Sometimes you want to try a DIY plumbing project before calling a professional. DIY plumbing projects can save you money if you have the time and the patience to get the work done right. The first step is knowing what you have the patience for and when you need to hire help.
Easy DIY Plumbing Projects
There are some DIY plumbing projects that are easy to do, from fixing a dripping faucet to clearing a drain. If these projects don’t have you donning your plumber, gear, don’t worry. Give us a call, especially if you have an older home that could have a variety of other unknown issues.
DIY Dripping Faucet
Begin by shutting off the water supply valves that are located underneath your sink. Next, turn on the faucet to drain the water lines. Use a screwdriver or an Allen wrench to remove the handle screw that’s under the screw cover, so that you can remove the handles.
If you believe the leak is the result of a loose adjusting ring, give it a few turns with needle nose pliers. If that doesn’t fix the leak, you may need to replace the faucet’s O-ring and washers.
Remove the stem by either popping it off or twisting it off the valve depending on your faucet type. Replace the O-ring and washer that are inside the valve seat and ensure that they are a perfect fit. Then reassemble the faucet in reverse order starting with stem and ending with the handle.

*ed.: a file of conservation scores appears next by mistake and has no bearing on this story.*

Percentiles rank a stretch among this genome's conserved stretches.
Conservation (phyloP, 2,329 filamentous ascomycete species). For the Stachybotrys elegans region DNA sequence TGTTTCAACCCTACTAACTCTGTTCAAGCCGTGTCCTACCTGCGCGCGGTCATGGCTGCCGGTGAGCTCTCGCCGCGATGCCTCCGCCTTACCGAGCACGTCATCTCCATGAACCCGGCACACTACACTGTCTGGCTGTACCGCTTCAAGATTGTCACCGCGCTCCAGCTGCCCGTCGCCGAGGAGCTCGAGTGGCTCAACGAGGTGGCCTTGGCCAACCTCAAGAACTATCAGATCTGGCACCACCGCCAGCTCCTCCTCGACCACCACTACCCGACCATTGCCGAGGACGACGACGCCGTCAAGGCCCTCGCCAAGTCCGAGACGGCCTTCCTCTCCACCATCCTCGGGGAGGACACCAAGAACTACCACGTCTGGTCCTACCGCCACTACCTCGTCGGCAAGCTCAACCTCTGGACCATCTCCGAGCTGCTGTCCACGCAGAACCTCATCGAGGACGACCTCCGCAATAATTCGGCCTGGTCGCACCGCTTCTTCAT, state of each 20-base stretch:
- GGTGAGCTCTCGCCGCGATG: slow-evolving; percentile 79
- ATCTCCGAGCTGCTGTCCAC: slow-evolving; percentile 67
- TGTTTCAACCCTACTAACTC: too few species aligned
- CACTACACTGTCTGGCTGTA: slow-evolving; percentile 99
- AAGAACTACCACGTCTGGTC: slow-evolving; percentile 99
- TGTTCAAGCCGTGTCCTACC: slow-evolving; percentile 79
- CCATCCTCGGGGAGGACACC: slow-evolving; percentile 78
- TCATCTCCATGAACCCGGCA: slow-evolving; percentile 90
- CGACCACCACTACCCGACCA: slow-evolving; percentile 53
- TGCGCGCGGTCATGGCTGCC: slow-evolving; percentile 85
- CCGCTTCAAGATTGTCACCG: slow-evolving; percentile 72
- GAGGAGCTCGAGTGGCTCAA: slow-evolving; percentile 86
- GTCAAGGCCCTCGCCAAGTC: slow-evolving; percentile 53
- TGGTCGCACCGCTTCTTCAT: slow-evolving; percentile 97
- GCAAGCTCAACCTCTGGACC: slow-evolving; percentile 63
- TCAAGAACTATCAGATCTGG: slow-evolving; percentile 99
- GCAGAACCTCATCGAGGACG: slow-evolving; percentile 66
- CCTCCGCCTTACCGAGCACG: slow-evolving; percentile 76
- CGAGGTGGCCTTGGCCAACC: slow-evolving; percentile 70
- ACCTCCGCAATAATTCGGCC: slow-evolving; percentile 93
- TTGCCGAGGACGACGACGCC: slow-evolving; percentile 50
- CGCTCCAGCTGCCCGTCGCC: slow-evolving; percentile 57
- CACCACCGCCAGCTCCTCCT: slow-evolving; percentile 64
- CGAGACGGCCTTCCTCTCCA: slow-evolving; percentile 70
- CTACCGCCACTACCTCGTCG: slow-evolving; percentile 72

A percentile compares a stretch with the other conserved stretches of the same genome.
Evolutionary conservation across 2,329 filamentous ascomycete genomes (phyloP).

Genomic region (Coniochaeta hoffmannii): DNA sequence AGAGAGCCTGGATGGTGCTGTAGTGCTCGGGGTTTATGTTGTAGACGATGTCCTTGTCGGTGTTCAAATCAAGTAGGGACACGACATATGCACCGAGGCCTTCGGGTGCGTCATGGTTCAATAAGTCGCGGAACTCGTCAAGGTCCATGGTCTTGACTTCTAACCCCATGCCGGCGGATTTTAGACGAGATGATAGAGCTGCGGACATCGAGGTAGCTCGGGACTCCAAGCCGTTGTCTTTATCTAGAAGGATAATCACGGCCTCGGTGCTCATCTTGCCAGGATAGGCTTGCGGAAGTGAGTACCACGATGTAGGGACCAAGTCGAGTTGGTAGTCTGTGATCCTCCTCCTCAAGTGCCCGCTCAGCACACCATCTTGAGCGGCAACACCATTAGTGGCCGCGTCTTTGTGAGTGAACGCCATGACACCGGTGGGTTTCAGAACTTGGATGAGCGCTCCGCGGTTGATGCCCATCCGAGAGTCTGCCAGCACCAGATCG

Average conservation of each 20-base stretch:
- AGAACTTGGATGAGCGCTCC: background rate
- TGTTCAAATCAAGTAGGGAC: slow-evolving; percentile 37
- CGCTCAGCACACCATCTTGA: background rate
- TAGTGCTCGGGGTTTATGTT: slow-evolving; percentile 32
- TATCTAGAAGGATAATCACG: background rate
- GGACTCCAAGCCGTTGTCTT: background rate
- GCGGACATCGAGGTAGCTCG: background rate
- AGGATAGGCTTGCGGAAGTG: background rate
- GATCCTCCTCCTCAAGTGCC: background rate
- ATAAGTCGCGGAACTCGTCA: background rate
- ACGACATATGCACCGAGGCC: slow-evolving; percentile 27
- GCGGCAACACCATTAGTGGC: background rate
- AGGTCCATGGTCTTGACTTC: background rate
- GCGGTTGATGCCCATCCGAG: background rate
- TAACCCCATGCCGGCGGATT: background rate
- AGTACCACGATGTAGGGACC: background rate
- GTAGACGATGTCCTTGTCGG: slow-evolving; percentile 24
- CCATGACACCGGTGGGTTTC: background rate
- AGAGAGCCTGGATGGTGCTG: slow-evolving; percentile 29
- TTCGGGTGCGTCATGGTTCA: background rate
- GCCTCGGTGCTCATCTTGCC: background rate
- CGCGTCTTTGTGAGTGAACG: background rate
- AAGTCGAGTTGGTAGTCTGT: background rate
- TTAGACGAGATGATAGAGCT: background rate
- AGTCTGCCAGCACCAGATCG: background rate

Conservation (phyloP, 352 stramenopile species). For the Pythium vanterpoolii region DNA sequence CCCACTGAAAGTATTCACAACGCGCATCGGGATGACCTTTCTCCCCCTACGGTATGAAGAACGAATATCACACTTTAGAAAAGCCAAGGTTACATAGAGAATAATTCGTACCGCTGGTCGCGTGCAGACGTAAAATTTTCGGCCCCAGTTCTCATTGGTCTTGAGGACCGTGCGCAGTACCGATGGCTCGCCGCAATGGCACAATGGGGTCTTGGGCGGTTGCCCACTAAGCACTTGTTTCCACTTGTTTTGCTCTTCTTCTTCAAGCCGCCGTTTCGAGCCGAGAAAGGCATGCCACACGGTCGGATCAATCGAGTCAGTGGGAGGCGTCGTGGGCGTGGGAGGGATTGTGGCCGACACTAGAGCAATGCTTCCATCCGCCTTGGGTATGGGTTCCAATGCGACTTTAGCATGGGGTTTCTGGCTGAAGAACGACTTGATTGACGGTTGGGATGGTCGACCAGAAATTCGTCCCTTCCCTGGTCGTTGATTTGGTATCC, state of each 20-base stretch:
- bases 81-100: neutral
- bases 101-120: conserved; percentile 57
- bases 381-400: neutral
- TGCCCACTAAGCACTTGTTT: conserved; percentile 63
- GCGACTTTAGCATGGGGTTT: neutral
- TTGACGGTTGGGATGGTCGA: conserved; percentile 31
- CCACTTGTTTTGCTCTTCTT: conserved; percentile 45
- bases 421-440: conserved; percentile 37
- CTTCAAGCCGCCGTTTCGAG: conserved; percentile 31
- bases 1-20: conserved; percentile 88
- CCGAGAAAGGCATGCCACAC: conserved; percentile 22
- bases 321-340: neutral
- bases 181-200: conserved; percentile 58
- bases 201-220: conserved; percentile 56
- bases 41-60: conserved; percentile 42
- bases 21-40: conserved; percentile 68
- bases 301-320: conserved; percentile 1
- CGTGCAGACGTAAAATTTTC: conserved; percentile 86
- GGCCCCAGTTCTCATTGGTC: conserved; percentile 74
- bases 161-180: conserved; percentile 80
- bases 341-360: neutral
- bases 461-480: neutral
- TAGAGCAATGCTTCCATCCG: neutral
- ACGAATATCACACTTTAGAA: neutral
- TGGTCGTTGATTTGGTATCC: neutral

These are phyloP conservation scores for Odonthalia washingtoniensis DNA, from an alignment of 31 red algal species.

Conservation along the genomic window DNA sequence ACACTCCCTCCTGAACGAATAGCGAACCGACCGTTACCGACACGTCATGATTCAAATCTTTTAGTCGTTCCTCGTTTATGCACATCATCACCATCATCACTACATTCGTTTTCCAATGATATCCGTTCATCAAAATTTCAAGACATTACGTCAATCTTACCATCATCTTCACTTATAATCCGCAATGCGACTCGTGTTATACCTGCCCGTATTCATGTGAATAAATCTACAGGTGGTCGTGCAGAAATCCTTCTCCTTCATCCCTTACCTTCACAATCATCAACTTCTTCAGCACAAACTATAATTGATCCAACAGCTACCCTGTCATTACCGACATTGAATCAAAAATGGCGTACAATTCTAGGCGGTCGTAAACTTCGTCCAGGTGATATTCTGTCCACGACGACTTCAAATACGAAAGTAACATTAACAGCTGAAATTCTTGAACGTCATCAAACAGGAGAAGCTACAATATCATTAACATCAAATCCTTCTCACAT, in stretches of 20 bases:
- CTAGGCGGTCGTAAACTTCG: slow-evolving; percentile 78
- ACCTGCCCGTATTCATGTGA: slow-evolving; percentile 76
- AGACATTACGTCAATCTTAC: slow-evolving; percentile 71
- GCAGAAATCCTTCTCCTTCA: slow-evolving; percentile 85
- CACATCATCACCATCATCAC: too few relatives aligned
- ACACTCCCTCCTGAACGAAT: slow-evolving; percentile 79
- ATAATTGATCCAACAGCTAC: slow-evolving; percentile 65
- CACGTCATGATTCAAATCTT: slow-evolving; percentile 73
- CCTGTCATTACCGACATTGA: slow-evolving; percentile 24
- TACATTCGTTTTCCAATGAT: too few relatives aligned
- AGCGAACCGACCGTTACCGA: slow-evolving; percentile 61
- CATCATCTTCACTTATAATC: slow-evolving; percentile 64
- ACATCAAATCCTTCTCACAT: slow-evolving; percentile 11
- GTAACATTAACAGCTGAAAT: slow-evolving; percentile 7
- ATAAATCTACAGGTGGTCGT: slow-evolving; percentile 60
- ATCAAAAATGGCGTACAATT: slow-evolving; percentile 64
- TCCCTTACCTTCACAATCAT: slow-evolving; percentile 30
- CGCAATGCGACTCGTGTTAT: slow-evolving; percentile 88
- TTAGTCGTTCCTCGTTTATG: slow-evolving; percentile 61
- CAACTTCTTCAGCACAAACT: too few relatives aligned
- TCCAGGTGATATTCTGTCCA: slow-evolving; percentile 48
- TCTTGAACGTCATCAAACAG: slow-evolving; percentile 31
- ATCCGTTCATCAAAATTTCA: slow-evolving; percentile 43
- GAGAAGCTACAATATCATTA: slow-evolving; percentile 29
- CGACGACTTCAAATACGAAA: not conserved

DIY Running Toilet
The first thing you need to do is shut off the water supply valve under the toilet. Next, flush the toilet to drain out as much water as possible, and unhook the old flapper. Make sure that you purchase a new flapper of the same type. You will then install it according to the instructions on the package. Attach the flapper chain onto the flush lever arm so there is some slack when the flapper is closed.
If the flapper doesn’t leak and you still have running water, examine the fill tube connected to the overflow pipe. The end of the tube should be above the water line. Inspect the fill valve for signs of wear or breakage. If the float isn’t adjusted properly, the tank water level may rise above the overflow pipe and then drain into it. If this is the case, and the valve doesn’t completely shut off or if it hampers the float-arm operation, you should replace it with a new one.
DIY Unclogging the Bathtub Drain
Clogged drains can have some pretty disgusting consequences; including breeding drain flies, mold, scum, and bacteria. Begin by removing the drain plate. Then, send the drain snake down. The snake should pull out hair and whatever gunk is clogging your drain. If you don’t have a drain snake, you can try a metal coat hanger in a pinch.
Whichever DIY plumbing project you attempt to do, be sure to follow the instructions on the replacement parts. Every part is different with their unique instructions. Remember to be careful when you attempt your DIY plumbing projects so you don’t scratch your beautiful fixtures or ruin your existing plumbing. DIY projects are supposed to save you money; not cost more! We’re here if you need any help.